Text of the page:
Iran breaks UN seals, resumes uranium conversion

A defiant Iran resumed full operations at its uranium conversion plant as Europe and the United States struggled to find a way to stop the Islamic republic from pushing ahead with a nuclear programme they fear will lead to weapons of mass destruction.

With United Nations inspectors watching, Iranian officials on Wednesday removed United Nations seals that had been placed voluntarily on equipment at the facility eight months ago when Tehran agreed to freeze most of its nuclear programme.

Technicians then immediately resumed work on the process that turns raw uranium into gas for enrichment.

The breaking of the seals at the facility in the mountains outside the southern city of Isfahan was the latest move of Iranian brinkmanship over its nuclear ambitions. The hard-line government’s determination to move ahead left Europe and the United States scrambling over what to do next.

Iran has rejected European proposals to limit its programme in return for economic incentives and shrugged off threats of UN sanctions. Any attempt to impose sanctions could face a veto in the UN Security Council from the Russian Federation and China, which have close ties with Iran.

Europe and the United States were left appealing to Iran to reconsider the proposals and waiting for Tehran to make its own offer in negotiations, while diplomats at the UN nuclear watchdog—the International Atomic Energy Agency—debated how strongly to rebuke Iran.

The 35-nation board of governors of the IAEA cancelled a session tentatively planned for Wednesday, and instead diplomats were holding private meetings on how best to persuade Iran to suspend its latest nuclear activities.
A resolution was introduced on Wednesday evening and will be discussed at a board meeting on Thursday, said IAEA spokesperson Peter Rickwood. He had no details on the resolution.

Matthew Boland, a spokesperson for the US mission to the IAEA, described the breaking of the seals as “yet another sign of Iran’s disregard for international concerns”.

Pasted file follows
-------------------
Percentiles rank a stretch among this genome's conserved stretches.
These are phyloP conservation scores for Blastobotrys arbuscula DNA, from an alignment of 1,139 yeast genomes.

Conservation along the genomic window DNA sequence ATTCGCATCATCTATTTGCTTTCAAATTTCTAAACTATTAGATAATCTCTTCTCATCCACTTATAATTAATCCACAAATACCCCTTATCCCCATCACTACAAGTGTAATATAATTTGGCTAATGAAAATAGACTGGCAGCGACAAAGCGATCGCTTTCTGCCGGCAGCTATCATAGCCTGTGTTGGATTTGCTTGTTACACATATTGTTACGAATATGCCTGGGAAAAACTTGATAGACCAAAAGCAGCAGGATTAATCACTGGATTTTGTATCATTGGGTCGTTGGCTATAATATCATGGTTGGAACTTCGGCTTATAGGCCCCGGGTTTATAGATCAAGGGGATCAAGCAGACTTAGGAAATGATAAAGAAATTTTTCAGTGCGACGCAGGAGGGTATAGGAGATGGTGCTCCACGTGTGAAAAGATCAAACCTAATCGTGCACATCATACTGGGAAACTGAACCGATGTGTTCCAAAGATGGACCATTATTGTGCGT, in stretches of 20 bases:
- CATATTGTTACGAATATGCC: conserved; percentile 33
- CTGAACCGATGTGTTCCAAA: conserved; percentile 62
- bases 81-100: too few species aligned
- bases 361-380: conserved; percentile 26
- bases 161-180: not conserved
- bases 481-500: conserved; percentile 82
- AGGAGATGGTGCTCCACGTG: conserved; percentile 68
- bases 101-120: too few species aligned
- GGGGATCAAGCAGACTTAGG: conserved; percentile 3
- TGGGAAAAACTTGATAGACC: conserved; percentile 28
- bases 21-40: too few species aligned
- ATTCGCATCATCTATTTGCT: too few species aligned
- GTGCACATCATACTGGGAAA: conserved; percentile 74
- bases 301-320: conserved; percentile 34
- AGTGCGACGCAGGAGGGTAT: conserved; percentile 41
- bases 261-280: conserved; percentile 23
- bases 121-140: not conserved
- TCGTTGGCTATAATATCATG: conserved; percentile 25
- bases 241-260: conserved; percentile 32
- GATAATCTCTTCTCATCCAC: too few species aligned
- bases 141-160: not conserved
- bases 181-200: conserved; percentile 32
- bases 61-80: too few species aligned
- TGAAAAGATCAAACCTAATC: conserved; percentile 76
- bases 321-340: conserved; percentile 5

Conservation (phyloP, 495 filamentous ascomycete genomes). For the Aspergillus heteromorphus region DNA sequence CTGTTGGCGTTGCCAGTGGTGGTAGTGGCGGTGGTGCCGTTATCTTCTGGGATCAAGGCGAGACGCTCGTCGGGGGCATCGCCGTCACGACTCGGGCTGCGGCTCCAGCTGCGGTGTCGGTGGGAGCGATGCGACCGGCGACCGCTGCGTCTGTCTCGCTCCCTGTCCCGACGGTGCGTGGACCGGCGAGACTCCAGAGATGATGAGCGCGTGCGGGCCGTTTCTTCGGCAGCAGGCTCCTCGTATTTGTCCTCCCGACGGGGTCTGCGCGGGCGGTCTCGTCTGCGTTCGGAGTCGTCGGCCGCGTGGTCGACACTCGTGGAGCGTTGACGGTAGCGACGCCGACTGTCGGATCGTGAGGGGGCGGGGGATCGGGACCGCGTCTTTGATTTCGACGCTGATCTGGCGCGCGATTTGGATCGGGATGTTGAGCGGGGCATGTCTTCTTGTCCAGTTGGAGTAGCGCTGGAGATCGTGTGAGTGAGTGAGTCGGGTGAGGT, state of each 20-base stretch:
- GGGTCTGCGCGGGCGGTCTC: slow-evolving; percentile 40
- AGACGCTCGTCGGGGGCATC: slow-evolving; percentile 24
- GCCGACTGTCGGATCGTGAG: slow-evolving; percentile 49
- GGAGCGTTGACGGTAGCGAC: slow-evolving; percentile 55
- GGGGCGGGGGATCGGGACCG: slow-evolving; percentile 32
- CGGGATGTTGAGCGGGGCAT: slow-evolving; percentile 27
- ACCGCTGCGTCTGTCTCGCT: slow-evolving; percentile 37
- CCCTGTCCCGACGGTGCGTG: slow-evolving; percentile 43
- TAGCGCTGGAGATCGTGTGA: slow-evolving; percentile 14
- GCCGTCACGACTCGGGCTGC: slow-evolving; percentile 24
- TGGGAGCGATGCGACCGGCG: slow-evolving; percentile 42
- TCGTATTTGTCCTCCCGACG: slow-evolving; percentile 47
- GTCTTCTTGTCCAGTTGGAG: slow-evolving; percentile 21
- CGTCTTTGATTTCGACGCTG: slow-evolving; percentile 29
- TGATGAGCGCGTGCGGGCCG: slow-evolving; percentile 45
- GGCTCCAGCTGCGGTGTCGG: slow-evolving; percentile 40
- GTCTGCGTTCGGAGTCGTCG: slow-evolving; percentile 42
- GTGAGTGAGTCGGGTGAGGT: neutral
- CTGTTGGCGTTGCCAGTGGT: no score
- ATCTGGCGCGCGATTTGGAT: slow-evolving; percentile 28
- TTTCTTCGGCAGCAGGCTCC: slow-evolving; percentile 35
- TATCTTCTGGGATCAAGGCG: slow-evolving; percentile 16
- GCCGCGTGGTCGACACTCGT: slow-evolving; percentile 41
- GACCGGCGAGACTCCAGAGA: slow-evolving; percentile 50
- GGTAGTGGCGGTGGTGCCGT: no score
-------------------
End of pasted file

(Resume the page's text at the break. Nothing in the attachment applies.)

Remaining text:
“We strongly support [Germany, Britain and France’s] efforts to convince Iran to stop its dangerous activities,” he said.

German Chancellor Gerhard Schroeder’s office said it “hopes Iran will still take the sensible path and look seriously and constructively at the offer from the [Europeans].”

The French Foreign Ministry urged Tehran to stop work at the plant “to restore

confidence”.

Europe has hoped to persuade Iran to accept fuel from abroad for a nuclear energy programme.

But Iran’s reopening of the Isfahan plant underlined its insistence on developing the entire fuel cycle on its own. Iran says its nuclear programme is peaceful, aiming only to produce electricity.

On Tuesday, President Mahmoud Ahmadinejad said he was willing to continue negotiations and would put forward his own proposals.

However, Iran has said it won’t restart uranium enrichment without a negotiated deal with Europe. Enrichment can produce nuclear fuel for a reactor or material for a bomb.

The Isfahan facility carries out an earlier step in the process, converting yellowcake—raw uranium—into uranium hexaflouride gas, UF-6, the feedstock that in the next stage is fed into centrifuges for enrichment.

The facility covers an area of over 60ha, spread along a range of mountains outside the city, separated from the main road by metal fences and trees and surrounded by radar stations and anti-aircraft batteries.

On Wednesday, security was tight around the complex, with plainclothes security agents shooing journalists away from the front gates.

Parts of the facility were built in tunnels in the mountains as protection from airstrikes. Tehran learned a lesson from the 1981 Israeli airstrike against Iraq’s main nuclear reactor. Iran has spread its facilities over several locations, each with underground installations.

Work at some parts of the Isfahan plant began on Monday, but other, more sensitive units—including the one that ultimately produces UF-6—had remained under UN seal. Iran notified the IAEA on Tuesday that it wanted the seals removed—saying the IAEA could either do so itself or authorise Iranian officials to break them under IAEA supervision.

“The IAEA said in a letter to us today that it gives [the Atomic Energy Organisation of Iran] permission to remove the seals and fully restart activities at the facility,” Mohammad Saeedi, Iran’s deputy nuclear chief, told state-run television on Wednesday.

Before the November suspension, the Isfahan facility converted about 37 tonnes of yellowcake into UF-4, a preliminary stage. Experts say that amount could yield 90kg of weapons-grade uranium, enough to make five crude nuclear weapons.

The removal of the seals on Wednesday means the facility can start converting that UF-4 to UF-6, as well as convert more yellowcake from scratch. - Sapa-AP

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